UMC Lesbian Bishop Still in Office Months After Church Court Ruling Against Her

Karen Oliveto, the first openly gay bishop in the history of the United Methodist Church, at her consecration service July 16, 2016, at Paradise Valley United Methodist Church in Scottsdale, Arizona.
Karen Oliveto, the first openly gay bishop in the history of the United Methodist Church, at her consecration service July 16, 2016, at Paradise Valley United Methodist Church in Scottsdale, Arizona. | (Photo: Charmaine Robledo)

 A lesbian bishop of the United Methodist Church is still in office months after the denomination's highest court ruled that there should be a process to remove her.

In April, the United Methodist Judicial Council ruled 6–3 that Bishop Karen Oliveto's election to oversee the Mountain Sky Area of the UMC violated the Church's ban on noncelibate homosexual clergy.

Charmaine Robledo, spokeswoman for the Mountain Sky Area, told The Christian Post last week that "it is inaccurate" to say that "there is a process of removal of Bishop Oliveto from her position as bishop in The United Methodist Church."

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"The Judicial Council's decision in April upholds her nomination, election and assignment," said Robledo, adding that Oliveto recently began "her second year as the Episcopal leader of the Mountain Sky Area."

James Kang, spokesman for Bishop Grant Hagiya, who serves as president of the Western Jurisdiction Council of Bishops, told CP that while a "new complaint supervising committee has been formed since" the Judicial Council's decision, as of Wednesday "there is nothing to report at this time."

In July of last year, the UMC Western Jurisdiction unanimously elected Oliveto to be bishop of the UMC Mountain Sky Area, making her the first openly gay bishop in the UMC.

Soon after her election, a complaint was filed against her, arguing that as a practicing lesbian she was in violation of the UMC Book of Discipline's ban on noncelibate homosexual clergy.

On April 28, the Judicial Council ruled against Oliveto, concluding that while she will remain "in good standing" pending "the bishop's ministerial office to review."

"Under the long-standing principle of legality, no individual member or entity may violate, ignore, or negate Church law," ruled the majority.

"It is not lawful for the college of bishops of any jurisdictional or central conference to consecrate a self-avowed practicing homosexual bishop."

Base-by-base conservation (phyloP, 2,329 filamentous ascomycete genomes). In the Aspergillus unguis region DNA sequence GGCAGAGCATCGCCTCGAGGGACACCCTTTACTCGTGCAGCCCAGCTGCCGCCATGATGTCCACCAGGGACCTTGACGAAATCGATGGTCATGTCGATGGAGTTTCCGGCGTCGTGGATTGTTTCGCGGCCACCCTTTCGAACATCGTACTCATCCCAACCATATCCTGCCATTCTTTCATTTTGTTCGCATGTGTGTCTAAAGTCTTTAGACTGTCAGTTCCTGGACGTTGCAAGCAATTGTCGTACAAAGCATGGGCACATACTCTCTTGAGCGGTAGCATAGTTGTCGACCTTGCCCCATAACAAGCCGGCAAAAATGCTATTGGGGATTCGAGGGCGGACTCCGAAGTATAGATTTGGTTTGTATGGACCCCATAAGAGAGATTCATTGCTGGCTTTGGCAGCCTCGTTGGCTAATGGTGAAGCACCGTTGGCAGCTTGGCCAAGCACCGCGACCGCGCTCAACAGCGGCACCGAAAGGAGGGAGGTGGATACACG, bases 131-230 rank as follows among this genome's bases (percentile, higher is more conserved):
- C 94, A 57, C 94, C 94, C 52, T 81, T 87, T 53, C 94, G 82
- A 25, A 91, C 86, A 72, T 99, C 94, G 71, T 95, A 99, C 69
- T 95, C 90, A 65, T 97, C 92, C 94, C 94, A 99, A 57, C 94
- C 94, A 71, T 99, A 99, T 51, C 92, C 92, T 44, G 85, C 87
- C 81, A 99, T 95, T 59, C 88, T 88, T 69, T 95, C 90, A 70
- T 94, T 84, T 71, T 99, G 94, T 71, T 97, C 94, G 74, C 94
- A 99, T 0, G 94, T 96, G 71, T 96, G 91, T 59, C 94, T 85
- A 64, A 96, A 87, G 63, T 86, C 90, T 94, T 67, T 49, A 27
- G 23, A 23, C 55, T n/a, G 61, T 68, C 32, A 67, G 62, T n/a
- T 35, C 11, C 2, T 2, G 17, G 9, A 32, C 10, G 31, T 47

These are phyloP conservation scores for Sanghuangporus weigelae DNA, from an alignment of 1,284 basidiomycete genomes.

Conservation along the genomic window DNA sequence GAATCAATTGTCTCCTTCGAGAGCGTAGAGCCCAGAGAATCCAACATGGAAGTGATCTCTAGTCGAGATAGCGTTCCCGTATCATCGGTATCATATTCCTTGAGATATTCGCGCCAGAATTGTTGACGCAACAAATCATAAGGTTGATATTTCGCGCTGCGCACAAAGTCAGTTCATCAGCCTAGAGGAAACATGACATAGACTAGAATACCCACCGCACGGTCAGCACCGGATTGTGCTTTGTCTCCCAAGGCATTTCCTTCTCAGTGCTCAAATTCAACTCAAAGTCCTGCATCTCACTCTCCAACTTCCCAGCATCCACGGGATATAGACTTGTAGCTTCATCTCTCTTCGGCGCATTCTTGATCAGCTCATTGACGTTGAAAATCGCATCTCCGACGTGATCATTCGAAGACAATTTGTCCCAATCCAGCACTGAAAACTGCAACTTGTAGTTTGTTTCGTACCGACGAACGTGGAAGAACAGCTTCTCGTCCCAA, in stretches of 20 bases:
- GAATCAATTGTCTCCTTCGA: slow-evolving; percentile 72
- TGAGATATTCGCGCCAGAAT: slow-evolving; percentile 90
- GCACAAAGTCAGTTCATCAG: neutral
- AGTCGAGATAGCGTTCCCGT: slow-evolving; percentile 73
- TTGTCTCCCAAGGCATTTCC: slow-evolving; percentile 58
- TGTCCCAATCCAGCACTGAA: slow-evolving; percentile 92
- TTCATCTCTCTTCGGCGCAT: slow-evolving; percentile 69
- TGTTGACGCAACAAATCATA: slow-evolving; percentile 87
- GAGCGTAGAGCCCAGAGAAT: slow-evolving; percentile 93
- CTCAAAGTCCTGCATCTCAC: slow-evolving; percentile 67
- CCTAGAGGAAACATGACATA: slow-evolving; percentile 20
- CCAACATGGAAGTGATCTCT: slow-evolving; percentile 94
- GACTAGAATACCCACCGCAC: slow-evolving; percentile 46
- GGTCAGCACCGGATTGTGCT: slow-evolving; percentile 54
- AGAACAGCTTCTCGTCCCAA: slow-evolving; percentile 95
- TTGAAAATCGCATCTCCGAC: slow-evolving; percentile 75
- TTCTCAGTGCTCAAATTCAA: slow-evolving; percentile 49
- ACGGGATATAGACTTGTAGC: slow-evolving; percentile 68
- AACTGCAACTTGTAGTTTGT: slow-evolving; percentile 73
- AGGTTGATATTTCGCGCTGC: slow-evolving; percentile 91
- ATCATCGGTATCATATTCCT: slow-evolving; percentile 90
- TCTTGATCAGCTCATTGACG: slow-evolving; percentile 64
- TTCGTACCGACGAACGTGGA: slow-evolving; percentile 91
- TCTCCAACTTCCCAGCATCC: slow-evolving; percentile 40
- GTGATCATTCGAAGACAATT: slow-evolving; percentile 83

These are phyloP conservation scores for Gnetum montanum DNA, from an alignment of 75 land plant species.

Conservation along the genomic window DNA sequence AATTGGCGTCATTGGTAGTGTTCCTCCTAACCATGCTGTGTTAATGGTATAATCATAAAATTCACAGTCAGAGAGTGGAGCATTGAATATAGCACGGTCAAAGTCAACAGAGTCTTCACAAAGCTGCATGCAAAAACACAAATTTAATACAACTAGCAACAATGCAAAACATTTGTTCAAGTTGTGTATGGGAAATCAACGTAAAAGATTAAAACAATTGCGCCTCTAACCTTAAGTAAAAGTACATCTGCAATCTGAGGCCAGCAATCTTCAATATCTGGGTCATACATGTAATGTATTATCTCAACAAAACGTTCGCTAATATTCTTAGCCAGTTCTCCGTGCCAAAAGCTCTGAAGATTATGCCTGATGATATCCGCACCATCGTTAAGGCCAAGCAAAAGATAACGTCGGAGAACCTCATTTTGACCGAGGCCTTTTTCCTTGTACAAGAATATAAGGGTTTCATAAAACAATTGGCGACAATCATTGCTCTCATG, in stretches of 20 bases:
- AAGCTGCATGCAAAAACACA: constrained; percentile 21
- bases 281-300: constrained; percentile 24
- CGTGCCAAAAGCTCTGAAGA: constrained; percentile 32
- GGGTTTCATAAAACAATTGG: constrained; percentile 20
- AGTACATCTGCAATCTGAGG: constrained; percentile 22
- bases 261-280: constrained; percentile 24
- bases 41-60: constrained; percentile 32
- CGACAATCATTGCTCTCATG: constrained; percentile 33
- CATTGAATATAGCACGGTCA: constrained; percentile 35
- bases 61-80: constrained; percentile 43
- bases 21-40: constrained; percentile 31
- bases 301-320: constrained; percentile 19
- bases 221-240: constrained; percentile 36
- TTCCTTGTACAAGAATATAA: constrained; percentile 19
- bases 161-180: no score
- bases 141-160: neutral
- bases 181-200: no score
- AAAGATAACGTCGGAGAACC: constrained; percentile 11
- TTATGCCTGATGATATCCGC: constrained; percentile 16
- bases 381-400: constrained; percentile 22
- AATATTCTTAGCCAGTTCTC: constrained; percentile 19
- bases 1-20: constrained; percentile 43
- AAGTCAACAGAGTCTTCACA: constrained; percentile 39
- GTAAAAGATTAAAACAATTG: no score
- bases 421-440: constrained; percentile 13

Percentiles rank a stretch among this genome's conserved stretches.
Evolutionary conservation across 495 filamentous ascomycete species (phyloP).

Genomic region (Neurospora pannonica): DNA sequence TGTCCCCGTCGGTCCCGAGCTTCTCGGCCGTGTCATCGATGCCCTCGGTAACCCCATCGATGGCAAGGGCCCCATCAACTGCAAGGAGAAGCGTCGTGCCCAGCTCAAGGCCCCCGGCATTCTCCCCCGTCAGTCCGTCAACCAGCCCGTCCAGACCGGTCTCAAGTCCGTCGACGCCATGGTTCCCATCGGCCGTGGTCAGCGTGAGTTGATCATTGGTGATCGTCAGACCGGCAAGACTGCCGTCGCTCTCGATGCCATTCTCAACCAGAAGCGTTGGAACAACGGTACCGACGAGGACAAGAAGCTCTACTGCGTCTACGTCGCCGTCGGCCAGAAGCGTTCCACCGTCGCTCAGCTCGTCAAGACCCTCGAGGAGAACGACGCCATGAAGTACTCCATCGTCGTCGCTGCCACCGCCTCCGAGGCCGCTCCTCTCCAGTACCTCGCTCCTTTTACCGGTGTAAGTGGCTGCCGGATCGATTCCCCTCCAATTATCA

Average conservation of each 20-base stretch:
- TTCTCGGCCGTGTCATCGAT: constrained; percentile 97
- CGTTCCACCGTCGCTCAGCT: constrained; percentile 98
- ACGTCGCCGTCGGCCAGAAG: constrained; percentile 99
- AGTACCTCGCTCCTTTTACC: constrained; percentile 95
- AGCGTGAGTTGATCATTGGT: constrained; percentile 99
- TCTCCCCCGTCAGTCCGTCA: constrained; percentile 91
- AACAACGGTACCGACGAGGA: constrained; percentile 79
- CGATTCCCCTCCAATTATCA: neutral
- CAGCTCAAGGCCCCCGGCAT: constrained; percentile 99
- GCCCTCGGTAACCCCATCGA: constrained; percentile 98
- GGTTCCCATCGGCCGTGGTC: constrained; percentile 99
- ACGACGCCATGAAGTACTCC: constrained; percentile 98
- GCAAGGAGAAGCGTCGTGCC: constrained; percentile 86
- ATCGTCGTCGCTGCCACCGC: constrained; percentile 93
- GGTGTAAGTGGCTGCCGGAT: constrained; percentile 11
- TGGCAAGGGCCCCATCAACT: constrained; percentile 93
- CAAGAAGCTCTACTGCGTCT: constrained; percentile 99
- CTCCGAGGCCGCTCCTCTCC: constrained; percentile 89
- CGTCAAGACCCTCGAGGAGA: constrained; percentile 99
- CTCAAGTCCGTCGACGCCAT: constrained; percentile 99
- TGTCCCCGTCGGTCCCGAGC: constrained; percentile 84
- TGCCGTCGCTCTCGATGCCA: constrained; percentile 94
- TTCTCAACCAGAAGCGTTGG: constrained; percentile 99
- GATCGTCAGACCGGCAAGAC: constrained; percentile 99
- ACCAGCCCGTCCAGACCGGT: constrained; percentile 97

In June, the jurisdiction requested a reconsideration of the ruling. Richard Marsh, counsel to the Western Jurisdiction, said in a statement that the brief was meant to help advance acceptance of the LGBT community within the church.

"The Western Jurisdiction College of Bishops believes it has an obligation to the wider LGBT community within the Church and beyond to point out the fundamental errors contained in this decision," stated Marsh.

However, the following month, the Judicial Council rejected the motion, stating in an email sent to all parties that the ruling was going to stand.

Oliveto's election has been a divisive one, with many churches in the Mountain Sky Area reporting sharp drops in membership and financial contributions since she took office.

The Institute on Religion & Democracy corresponded with many congregations from the region and noted that these declines were greater than the usual decreases found in recent years.

"What makes the Oliveto election significant is that — in many of these congregations — there has been a sudden accelerated decline in the relatively brief time since she was appointed to oversee the Mountain Sky Episcopal Area in September [2016]," explained Jeff Walton of IRD in an interview with CP from February.

"Ultimately, the problems in the Western Jurisdiction are similar to what plagues many Mainline Protestant churches: a lack of confidence in the authority of Scripture leading to an inability to critique the prevailing culture which surrounds us."

Pastor Karen Disney, who oversees two United Methodist congregations in the Mountain Sky Area, told CP in an interview last week that Oliveto has received a mixed reaction.

"While a few people were upset and have left the Church, others rejoiced and have joined the Church," said Disney, who acknowledged that one of her churches "has been somewhat impacted financially by the election of Bishop Oliveto."

"While we of course mourn the loss of those who feel this is a deciding factor on whether they can continue to be United Methodists, we have embraced those who are welcoming and supportive of the LGBT Christian community."

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